Innovative Oil Clean Up Invention by a Chemical Engineering Professor Works-Receiving International Recognition

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A recovery ship carries a large tank filled with seawater. When the ship approaches an oil slick, it opens a series of holes in the bottom of the tank; the movement of the ship's hull forces the oil past the holes. Because oil is less dense than seawater, it rises to the top of the tank and gradually displaces all the seawater. The holes are then closed and the ship returns to dock to unload the oil. You can see a sketch of the boat at http://smartauthor.com/oilcleanup.html

Dr. Chaalal, Adjunct Professor of the Chemical Engineering and Process Department-United Arab Emirates University, has designed a tanker for recovering lost oil.

A recovery ship carries a large tank filled with seawater. When the ship approaches an oil slick, it opens a series of holes in the bottom of the tank; the movement of the ship's hull forces the oil past the holes. Because oil is less dense than seawater, it rises to the top of the tank and gradually displaces all the seawater. The holes are then closed and the ship returns to dock to unload the oil.

Explaining the technique, Dr Chaalal says the recovery ship carries a large tank filled with seawater.

When the ship approaches an oil slick, it opens a series of holes in the bottom of the hull to connect the water in the tank to the water outside. Just like a glass full of water which is upturned in a filled sink.

The water in the tank does not flood out as long as the holes remain unchanged. As the ship moves along, its specially designed hull shape forces any oil it encounters underneath the boat pass the holes.

"Because oil is less dense than seawater, it rises up through the holes to the top of the tank." Dr. Chaalal explains. "As the oil builds up in the tank, it gradually displaces the seawater until it contains nothing but oil. The holes are closed and the ship returns to dock to unload its catch."

Dr Mohamed said Dr Chaalal also demonstrated the technique using a 60cm long scale model in a tank containing a one-litre 'slick' of crude oil. To simulate sea conditions, the tank was agitated. In only a couple of minutes, the boat recovered 99 per cent of the oil.

Dr Will Hendry, Operations Supervisor for Briggs Environmental Services, a counter-pollution specialist based in Aberdeen, Scotland, said the idea will certainly be welcomed by the oil industry.

To see news releases about the invention go to the following sites:

http://www.sahra.arizona.edu/cgi-bin/newsclips/newsclip_view.pl?mode=newsclip_view&ID=6781

http://www.warwickboar.co.uk/?article=2097

2) This site is in German.

http://www.wiwo.de/pswiwo/fn/ww2/sfn/buildww/cn/cn_artikel/cn/bm_morecontent/id/156/id/17104/fm/0/fl/0/bt/2/SH/0/depot/0/

4) This site is in Italian. The last paragraph mentions Dr. Chaalal.

http://www.ecplanet.com/canale/ecologia-6/inquinamento-50/0/0/8040/it/ecplanet.rxdf

What makes Dr. Chalal's invention so desirable is that it does not use chemicals that can harm sea creatures and that

most of the recovered oil should be reusable. It can simply be reloaded into tankers and recycled.

The idea first occurred to Dr Chaalal when he was completing his doctorate studies at Newcastle Upon Tyne University in 1990. On joining the United Arab Emirates University he met Dr Mamdouh Ghannam, who was supervising two students who had an interest in oil spills. Chaalal took the opportunity to pursue his idea resulting in a successful laboratory demonstration in which 99 percent of a 1 litre ‘slick’ was cleared in two minutes.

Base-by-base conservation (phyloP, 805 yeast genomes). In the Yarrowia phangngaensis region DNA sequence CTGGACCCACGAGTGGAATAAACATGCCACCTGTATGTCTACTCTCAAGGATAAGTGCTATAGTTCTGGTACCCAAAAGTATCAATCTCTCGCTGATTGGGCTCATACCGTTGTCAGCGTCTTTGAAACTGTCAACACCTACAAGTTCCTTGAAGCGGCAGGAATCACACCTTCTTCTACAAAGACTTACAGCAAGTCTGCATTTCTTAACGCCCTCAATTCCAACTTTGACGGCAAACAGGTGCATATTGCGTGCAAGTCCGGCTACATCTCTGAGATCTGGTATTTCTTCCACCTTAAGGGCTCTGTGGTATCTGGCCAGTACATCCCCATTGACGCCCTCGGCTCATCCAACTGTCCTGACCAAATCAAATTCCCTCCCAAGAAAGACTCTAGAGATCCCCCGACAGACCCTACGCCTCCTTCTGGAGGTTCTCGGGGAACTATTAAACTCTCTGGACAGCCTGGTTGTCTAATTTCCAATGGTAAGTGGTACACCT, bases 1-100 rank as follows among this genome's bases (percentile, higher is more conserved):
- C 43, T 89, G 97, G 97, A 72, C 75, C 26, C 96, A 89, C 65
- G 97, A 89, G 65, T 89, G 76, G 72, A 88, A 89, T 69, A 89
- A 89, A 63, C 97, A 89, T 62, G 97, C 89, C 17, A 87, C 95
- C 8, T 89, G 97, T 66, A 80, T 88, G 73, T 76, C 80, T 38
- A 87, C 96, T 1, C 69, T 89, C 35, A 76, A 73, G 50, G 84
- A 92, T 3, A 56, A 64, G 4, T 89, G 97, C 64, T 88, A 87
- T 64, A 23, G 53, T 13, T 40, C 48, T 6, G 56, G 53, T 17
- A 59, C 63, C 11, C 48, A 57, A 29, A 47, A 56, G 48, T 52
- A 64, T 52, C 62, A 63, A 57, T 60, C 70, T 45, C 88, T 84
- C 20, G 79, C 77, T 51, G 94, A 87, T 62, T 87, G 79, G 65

Omar Chaalal believes his idea can “change the way of cleaning oil spills around the world." If he is right then millions of birds, fish and mammals may owe their survival to a university professor.

Dr. Chaalal has been serving the Chemical Engineering Department for several years, and has taught many courses including Introduction to Chemical Engineering, Advanced Separation Processes, Chemical Engineering Reaction, Physical and Organic Chemistry. He has contributed much to the research and has been involved in the publishing of many papers regarding the field of Environment and Chemical Engineering.

Integrated Management of Radioactive Strontium Contamination in Aqueous Stream Systems

Author(s): O. Chaalal

Source: Journal of Environmental Management (Academic

Press)

Year: 2001 Volume: 61 Number: 1 Pages: 51-59

Oil Spill Cleanup Using Vacuum Technique

Author(s): M.T. Ghannam; O. Chaalal

Source: Fuel (Elsevier Science)

Year: 2003 Volume: 82 Number: 7 Pages: 789-797

Use of Thermophilic Bacteria for Bioremediation of

Petroleum Contaminants

Author(s): Ibrahim M. A. Al-Maghrabi; A. O. Bin Aqil;

M. R. Islam; O. Chaalal

Source: Energy Sources (Taylor and Francis Ltd)

Year: 1999 Volume: 21 Number: 1 Pages: 17-29

A Novel Method for Heavy Metal Removal

Author(s): S. Mustafiz; A. Basu; A. Dewaidar; O. Chaalal

Source: Energy Sources (Taylor and Francis Ltd)

Year: 2002 Volume: 24 Number: 11 Pages: 1043-1051

Enhanced Oil Recovery from UAE Limestone Reservoirs Using Bacteria Flooding an Experimental Approach

Author(s): A.Y Zakri , R. Almehaideb and O. Chaalal

Source: Japanese Petroleum Institute Journal

Year: 2001 Volume: 44 Number: 5 Pages: 1043-1051

Oil spills are a costly mistake to the environment.

If you are concerned, would like to interview

Dr. Chaalal or discuss these matters with him, please contact him.

Dr. Omar CHAALAL

UGRU Math Lecturer

Adjunct Professor.

Chemical Engineering and Process

United Arab Emirates University

P.O Box 17172 Al-Ain Abu Dhabi

UAE

Tel (portable) 00971 504719118

Dr. Omar Chaalal

United Arab Emirates University

00971 504719118

ochaalal@yahoo.com

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